Yet for the year 2012, several countries registered across-the-board gains or declines that break the pattern of incremental changes. Mali’s decline of 48 points is possibly the most severe one-year drop in the history of the report. Reductions for Guinea-Bissau and the Maldives were also sizeable. On the other side of the ledger, Libya’s gain of 26 points ranks among the most substantial one-year improvements in the report’s history.
The following table shows several of the important declines and gains for political rights and civil liberties over the past year.
While the number of countries ranked as Free for 2012 was 90, a gain of 3 over the previous year, 27 countries showed significant declines, compared with 16 that showed notable gains. This is the seventh consecutive year that Freedom in the World has shown more declines than gains worldwide. Furthermore, the report data reflected a stepped-up campaign of persecution by dictators that specifically targeted civil society organizations and independent media.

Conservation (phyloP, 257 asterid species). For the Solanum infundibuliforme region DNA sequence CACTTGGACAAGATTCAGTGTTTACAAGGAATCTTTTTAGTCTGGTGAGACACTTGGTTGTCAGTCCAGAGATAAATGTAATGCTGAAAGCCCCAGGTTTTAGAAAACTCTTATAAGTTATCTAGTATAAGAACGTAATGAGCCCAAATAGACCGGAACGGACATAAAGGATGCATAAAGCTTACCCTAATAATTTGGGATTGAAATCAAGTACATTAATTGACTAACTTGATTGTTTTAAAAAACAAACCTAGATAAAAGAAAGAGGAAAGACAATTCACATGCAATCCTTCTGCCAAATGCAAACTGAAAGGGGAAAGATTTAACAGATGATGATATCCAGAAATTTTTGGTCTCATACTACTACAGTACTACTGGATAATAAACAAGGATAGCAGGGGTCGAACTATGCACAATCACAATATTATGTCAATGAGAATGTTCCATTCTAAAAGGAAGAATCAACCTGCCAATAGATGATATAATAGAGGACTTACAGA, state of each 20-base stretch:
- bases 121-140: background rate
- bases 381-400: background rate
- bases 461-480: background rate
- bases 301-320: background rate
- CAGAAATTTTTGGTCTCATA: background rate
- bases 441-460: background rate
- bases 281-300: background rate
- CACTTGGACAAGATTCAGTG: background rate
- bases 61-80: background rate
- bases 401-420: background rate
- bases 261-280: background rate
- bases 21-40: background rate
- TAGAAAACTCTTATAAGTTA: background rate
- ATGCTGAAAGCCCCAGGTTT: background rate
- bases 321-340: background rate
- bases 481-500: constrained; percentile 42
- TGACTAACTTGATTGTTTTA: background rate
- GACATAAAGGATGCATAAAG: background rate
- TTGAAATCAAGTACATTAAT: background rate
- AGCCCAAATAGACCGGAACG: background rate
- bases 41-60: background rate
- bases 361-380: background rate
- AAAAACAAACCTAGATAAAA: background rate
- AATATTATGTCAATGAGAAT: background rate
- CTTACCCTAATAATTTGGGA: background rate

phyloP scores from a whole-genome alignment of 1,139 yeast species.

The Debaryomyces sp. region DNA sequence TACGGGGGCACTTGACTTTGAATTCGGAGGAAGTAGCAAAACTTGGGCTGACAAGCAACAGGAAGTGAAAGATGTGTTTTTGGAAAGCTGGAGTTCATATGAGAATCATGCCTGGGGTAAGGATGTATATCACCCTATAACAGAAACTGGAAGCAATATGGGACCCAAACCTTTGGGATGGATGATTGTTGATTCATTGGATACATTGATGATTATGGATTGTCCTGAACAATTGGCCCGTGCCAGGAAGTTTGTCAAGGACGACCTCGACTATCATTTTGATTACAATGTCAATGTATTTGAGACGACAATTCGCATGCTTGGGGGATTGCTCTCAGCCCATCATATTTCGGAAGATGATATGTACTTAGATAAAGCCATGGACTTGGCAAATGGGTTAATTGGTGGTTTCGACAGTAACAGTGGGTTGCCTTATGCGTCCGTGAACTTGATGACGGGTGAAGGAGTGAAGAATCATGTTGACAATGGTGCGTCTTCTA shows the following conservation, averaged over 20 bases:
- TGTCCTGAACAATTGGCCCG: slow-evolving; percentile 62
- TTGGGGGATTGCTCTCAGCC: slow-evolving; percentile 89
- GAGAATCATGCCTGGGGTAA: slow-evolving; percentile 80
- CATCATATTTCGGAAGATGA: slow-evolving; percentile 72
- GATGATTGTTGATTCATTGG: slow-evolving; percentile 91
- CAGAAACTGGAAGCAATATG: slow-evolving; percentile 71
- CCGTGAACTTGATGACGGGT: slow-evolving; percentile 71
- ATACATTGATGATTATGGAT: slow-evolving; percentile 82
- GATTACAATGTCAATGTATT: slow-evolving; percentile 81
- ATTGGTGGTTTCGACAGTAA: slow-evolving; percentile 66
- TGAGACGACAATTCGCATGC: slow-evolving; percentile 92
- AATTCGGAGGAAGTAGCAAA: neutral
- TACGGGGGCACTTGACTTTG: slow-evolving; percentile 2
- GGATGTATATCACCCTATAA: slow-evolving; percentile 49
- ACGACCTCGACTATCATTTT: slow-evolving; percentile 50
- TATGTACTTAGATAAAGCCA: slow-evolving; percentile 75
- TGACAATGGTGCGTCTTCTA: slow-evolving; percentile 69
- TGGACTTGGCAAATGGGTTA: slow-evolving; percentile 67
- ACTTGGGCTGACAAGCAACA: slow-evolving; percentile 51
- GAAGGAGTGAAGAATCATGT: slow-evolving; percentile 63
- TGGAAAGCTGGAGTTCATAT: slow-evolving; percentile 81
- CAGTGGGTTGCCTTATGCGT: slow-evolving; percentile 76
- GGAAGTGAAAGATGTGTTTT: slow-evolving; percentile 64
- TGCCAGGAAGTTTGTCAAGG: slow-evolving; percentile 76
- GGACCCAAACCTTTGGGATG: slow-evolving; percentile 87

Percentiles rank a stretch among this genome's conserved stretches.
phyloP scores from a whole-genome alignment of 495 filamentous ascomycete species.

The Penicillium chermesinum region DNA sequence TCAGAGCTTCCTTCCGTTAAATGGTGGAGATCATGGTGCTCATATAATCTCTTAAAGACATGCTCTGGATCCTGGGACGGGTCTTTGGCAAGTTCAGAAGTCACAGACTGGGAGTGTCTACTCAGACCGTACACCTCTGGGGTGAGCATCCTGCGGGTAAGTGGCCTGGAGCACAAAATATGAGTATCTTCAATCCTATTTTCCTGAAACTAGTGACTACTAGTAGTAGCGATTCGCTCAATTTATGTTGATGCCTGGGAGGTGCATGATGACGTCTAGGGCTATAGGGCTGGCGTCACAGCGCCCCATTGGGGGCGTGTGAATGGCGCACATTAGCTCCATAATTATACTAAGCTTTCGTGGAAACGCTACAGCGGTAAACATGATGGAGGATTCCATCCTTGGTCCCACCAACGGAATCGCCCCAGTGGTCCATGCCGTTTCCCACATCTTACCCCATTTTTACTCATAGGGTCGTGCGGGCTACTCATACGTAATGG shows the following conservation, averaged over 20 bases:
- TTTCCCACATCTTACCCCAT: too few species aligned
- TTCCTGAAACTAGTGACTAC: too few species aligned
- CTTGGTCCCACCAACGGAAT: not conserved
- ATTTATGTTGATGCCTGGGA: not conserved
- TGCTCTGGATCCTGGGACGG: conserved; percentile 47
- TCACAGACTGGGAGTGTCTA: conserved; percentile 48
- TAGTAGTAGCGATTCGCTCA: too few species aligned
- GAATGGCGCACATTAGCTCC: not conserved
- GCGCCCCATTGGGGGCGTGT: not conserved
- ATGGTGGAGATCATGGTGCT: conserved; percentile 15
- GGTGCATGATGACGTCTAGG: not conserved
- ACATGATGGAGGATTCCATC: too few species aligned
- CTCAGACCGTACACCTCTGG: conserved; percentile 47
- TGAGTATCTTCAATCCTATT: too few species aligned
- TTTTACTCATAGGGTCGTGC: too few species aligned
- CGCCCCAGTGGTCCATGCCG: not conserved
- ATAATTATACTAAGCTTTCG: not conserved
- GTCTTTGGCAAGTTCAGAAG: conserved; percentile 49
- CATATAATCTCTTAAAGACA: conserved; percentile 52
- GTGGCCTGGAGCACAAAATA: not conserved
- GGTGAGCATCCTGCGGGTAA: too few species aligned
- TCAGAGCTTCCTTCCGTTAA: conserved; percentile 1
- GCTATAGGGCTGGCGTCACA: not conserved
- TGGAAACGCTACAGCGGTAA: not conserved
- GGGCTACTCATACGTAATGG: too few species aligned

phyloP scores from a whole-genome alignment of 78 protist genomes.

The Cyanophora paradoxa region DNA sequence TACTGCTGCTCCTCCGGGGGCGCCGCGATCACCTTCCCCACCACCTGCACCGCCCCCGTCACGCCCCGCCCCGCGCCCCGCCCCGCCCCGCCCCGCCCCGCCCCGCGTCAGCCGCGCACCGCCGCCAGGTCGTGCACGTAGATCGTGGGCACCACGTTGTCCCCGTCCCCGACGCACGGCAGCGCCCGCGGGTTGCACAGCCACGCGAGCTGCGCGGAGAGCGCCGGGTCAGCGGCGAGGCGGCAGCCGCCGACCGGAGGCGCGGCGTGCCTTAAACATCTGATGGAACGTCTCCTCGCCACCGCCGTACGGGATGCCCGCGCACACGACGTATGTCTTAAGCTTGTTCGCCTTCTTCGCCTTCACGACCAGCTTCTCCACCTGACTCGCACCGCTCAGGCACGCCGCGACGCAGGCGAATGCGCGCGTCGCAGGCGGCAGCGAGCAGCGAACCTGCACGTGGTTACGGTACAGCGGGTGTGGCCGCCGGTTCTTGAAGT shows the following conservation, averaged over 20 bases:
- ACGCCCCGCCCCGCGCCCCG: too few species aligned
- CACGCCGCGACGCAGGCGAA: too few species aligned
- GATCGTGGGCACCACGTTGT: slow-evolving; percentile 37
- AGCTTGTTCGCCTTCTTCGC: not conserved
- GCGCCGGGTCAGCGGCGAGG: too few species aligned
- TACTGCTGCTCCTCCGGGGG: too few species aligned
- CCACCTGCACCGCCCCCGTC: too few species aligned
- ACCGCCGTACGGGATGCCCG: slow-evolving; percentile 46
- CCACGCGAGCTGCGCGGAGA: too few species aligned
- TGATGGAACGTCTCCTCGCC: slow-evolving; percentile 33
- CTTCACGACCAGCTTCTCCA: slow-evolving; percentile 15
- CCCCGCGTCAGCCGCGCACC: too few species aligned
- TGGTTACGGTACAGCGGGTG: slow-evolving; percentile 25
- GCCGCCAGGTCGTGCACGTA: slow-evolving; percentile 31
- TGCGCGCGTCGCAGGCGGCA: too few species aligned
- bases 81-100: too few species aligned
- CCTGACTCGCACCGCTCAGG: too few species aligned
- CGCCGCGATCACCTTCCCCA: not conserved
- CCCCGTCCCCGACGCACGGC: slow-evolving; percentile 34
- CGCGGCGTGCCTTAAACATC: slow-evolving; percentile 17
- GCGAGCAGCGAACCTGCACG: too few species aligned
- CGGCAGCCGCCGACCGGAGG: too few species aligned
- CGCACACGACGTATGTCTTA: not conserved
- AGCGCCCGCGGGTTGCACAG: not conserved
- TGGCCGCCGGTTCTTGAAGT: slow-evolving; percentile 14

Among the most striking gains for freedom was that of Libya, which advanced from Not Free to Partly Free and registered one of the most substantial one-year numerical improvements in the report’s nearly 40-year history. Burma and a number of African countries, including Côte d’Ivoire, Guinea, Lesotho, Senegal, and Sierra Leone, also saw major advances.
Noteworthy declines were recorded for Kazakhstan, Kenya, Mali, Nigeria, Russia, Turkey, and Ukraine.